Burnt Offerings is available direct from the publisher, in both print and ebook formats, as well as from the usual other outlets.

Stephen Volk, ‘Leytonstone’ (Spectral Press, 2015)

LeytonstoneLeytonstone is the second in Stephen Volk’s trilogy of Dark Masters novellas based on notable figures from the world of cinema, following the excellent Whitstable from 2013. That work was a sensitive portrait of Peter Cushing living out the twilight of his life in the novella’s titular town, and portrayed Cushing in a way that could only engender protective feelings towards the well-loved actor. As a Cushing aficionado, I couldn’t help but fall under Whitstable‘s spell and become drawn into its dark narrative.

In contrast, and it’s a contrast of many facets, Leytonstone presents us with a fictionalised account of the very early years of Alfred Hitchcock and is told with a closeness and attention to period detail that’s compelling. But the story here is, if anything, even darker than in the first volume of the trilogy.

As with Whitstable, there’s no supernatural aspect to Leytonstone; instead, there’s real horror born of the human soul, no more apparent than in the way young Fred is depicted. At first, what one assumes is loneliness and isolation is revealed as something more insidious in his character. Any sympathy for this ostracised, unusual little boy falls away. To say there are aspects of sociopathy already at play in the seven year old’s psychological make-up might not be straying too far from the truth.

One tantalising question which Volk seems to posit is whether or not Hitchcock’s remarkable flair as an auteur virtually unequalled in film history is thanks in part, or perhaps even in whole, to a sacrifice in early life that is truly shocking (the veritable ‘twist ending’ for which the director became so well-known). It’s not the boy’s own sacrifice, but one made on his behalf; to protect him; to save him. Wouldn’t any parent do likewise? And does the family’s expiation elevate the subject of the sacrifice to the level of godhood, as the Master of Suspense? The parallels with Hitchcock’s Jesuitical upbringing are interesting, and I found myself reminded of the Christian concept of the sacrifice of the Father of his only Son, reversed here in the sacrifice of the mother for her son. Fascinating concepts for sure.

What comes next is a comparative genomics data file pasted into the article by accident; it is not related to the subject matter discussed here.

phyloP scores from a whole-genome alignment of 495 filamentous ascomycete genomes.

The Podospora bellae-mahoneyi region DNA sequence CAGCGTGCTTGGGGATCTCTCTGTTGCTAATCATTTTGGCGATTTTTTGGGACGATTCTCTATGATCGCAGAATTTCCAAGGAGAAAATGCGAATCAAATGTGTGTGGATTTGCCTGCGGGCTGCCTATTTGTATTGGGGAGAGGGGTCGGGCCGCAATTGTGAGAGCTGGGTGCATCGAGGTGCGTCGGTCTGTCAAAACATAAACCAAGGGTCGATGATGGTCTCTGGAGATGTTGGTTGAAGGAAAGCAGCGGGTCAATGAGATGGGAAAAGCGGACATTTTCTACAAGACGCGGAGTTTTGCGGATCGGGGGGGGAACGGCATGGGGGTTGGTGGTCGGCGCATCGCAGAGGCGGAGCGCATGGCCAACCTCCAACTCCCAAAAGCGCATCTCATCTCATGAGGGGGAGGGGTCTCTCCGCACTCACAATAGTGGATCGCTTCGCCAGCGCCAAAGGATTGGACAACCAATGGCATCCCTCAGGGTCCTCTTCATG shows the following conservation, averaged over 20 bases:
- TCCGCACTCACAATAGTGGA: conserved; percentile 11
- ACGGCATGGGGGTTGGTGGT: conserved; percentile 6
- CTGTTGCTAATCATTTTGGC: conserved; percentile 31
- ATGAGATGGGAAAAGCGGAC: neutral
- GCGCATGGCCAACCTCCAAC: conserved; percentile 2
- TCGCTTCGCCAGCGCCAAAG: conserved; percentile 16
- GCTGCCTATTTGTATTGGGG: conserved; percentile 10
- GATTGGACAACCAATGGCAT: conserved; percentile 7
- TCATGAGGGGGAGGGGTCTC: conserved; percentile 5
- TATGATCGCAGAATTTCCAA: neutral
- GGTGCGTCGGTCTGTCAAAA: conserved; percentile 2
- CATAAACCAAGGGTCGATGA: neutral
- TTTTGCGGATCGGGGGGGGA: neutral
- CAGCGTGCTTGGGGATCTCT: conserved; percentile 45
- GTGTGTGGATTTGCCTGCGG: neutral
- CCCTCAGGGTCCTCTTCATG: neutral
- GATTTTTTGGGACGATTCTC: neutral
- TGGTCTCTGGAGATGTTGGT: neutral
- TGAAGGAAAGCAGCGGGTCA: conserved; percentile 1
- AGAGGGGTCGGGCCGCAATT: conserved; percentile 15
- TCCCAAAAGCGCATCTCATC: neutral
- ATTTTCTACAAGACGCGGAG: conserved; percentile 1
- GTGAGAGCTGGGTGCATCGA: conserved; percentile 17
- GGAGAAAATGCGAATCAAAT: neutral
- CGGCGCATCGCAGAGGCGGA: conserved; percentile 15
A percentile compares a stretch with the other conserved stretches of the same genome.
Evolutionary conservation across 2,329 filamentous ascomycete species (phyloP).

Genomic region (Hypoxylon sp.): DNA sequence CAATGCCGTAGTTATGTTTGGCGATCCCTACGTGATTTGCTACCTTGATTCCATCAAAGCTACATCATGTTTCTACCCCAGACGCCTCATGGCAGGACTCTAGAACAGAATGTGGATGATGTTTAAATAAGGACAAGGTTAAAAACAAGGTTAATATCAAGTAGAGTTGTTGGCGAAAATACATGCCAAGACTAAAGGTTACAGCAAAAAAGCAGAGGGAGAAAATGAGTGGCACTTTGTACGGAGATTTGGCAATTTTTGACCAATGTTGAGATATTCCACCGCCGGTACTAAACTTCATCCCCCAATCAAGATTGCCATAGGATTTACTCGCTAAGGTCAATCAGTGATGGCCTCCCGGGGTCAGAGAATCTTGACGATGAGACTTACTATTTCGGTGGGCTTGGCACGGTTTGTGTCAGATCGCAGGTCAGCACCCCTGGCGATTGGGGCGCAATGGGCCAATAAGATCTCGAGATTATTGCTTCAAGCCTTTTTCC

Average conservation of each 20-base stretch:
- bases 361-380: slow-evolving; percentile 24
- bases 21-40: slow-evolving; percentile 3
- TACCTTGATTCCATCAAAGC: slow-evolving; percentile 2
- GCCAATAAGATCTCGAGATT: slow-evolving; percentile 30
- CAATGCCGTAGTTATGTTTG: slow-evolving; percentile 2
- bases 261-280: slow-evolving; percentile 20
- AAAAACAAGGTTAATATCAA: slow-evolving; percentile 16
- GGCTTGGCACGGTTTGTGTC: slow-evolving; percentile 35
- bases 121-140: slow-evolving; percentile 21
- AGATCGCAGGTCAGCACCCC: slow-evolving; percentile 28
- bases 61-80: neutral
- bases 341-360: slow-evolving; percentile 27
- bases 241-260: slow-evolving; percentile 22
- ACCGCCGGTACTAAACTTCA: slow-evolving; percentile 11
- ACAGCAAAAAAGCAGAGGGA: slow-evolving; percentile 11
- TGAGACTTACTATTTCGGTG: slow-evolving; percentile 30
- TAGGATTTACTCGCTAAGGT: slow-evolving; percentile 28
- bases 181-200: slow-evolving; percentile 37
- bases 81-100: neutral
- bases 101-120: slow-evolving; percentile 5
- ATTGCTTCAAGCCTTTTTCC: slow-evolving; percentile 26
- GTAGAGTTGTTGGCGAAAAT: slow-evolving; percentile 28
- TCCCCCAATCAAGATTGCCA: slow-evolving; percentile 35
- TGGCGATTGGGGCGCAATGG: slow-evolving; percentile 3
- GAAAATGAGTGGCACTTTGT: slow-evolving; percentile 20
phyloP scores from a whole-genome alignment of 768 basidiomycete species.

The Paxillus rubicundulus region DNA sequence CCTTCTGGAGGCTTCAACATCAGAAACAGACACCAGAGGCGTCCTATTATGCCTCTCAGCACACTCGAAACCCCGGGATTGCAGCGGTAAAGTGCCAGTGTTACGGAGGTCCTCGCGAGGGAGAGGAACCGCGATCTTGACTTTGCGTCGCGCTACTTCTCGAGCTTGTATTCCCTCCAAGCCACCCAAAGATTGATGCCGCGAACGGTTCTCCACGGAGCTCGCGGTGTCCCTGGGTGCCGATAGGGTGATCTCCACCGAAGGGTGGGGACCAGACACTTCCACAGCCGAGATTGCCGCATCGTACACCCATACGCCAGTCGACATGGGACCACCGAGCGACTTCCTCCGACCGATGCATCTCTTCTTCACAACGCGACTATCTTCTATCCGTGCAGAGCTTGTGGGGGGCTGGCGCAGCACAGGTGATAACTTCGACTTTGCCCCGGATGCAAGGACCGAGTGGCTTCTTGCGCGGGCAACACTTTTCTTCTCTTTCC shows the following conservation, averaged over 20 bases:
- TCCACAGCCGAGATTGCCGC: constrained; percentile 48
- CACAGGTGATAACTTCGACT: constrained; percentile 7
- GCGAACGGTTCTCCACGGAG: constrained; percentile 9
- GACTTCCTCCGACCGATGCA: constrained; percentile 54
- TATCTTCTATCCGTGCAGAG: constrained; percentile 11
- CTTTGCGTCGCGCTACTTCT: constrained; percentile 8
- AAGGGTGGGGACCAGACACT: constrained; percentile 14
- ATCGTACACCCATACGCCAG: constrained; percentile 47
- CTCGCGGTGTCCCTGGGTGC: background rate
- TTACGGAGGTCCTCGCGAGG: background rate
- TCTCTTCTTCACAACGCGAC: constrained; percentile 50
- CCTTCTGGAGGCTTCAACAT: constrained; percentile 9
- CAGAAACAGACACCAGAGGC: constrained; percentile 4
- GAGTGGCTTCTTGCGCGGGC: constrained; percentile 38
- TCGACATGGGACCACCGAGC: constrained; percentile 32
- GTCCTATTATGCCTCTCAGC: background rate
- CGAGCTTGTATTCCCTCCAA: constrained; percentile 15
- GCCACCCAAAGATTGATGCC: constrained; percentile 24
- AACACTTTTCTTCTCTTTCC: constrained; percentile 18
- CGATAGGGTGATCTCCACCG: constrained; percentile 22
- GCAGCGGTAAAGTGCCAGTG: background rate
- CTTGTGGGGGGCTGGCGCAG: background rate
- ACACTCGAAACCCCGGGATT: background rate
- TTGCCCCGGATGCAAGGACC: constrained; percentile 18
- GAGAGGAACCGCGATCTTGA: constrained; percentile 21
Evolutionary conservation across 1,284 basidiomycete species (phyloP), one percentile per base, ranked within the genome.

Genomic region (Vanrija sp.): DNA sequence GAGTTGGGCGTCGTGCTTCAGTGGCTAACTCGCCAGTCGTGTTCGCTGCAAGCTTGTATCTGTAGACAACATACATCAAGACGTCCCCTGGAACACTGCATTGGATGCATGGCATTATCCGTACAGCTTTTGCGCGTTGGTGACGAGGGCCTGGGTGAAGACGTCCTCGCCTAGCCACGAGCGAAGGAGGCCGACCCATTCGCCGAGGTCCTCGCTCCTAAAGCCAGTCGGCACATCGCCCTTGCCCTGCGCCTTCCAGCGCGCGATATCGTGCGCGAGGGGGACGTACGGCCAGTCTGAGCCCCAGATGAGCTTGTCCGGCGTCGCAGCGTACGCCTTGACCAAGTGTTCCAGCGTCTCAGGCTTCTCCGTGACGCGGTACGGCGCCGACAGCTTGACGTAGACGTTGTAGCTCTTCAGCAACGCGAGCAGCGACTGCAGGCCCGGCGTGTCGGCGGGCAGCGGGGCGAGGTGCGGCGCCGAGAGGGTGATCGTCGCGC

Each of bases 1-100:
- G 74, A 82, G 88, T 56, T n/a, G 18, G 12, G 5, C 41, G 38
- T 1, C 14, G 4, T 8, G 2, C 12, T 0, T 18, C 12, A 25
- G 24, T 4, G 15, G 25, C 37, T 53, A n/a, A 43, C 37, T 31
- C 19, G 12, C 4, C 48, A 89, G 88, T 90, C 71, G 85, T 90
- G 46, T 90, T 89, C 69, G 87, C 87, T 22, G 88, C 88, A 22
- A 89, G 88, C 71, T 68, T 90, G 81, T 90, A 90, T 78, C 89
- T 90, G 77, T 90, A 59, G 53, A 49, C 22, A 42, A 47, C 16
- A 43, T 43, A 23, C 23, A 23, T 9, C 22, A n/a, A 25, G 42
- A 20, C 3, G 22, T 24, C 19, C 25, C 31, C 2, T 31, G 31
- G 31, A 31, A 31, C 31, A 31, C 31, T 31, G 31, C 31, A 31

Throughout Leytonstone there are subtle, fleeting references to some of the great director’s best works, hinting at that question of nature versus nurture and what shaped Hitchcock, including the famously apocryphal night in the local police cells to demonstrate to the young lad what happens to wrongdoers. Is the boy’s innocence at the point at which this happens then overshadowed by his desire to do something that would have merited such punishment? He has been punished having done nothing wrong; why not do something wicked to balance things out? This sequence seems pivotal in the story and the policeman who does Hitchcock senior the favour in providing the boy’s night away from the bosom of his family is a grotesque caricature, but no less chilling as the book’s final frames play out.

The writing here is superb and I experienced a voyeuristic pleasure in reading this fascinating narrative, an aspect which would not have been lost on Hitchcock qua director, I suspect. I particularly enjoyed the home setting and the author’s credible portrayal of father, mother and son, a trinity of souls trapped in a dysfunctional family grouping with hints of an Oedipal bond between Mrs. Hitchcock and her beloved boy. Ironically, the bond between mother and son seems far stronger than between husband and wife. That’s so at least until the ending when the strength of the Hitchcock family’s resolve and its desire for self-preservation is brought to the fore.

Leytonstone comes highly recommended, whether or not you’ve read Volk’s earlier Whitstable (but do seek that one out too; it’s brilliant!). The novella is due to be published by Spectral Press in March 2015 and is available to pre-order now.